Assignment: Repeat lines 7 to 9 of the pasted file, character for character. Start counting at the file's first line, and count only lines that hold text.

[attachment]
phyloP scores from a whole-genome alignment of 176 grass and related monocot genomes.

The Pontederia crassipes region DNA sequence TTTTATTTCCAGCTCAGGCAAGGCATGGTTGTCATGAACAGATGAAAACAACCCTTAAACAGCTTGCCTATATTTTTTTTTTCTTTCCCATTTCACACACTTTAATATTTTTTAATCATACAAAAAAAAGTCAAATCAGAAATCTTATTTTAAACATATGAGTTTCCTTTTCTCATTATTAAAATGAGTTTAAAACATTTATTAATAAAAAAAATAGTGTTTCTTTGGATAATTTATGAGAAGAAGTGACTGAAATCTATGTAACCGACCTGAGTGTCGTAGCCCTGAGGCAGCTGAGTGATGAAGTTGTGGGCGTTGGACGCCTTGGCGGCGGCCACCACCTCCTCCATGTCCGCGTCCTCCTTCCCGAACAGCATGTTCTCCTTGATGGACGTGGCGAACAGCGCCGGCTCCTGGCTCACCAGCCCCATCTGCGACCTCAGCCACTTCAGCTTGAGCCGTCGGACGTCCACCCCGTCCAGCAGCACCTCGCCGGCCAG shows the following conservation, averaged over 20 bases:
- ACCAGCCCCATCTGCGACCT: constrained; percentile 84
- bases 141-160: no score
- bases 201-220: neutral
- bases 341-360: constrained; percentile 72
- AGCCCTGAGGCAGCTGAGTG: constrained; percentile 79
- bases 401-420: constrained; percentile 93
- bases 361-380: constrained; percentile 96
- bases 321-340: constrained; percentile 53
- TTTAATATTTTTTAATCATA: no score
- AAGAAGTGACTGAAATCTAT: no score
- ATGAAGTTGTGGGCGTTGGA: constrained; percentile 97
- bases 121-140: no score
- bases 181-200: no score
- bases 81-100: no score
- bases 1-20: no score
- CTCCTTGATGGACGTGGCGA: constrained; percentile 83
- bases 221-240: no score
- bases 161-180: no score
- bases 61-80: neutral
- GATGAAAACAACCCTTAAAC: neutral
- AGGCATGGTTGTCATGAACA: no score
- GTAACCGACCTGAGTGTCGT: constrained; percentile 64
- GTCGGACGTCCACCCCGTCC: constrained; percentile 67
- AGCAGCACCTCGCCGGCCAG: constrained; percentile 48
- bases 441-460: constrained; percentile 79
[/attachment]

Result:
- AGCCCTGAGGCAGCTGAGTG: constrained; percentile 79
- bases 401-420: constrained; percentile 93
- bases 361-380: constrained; percentile 96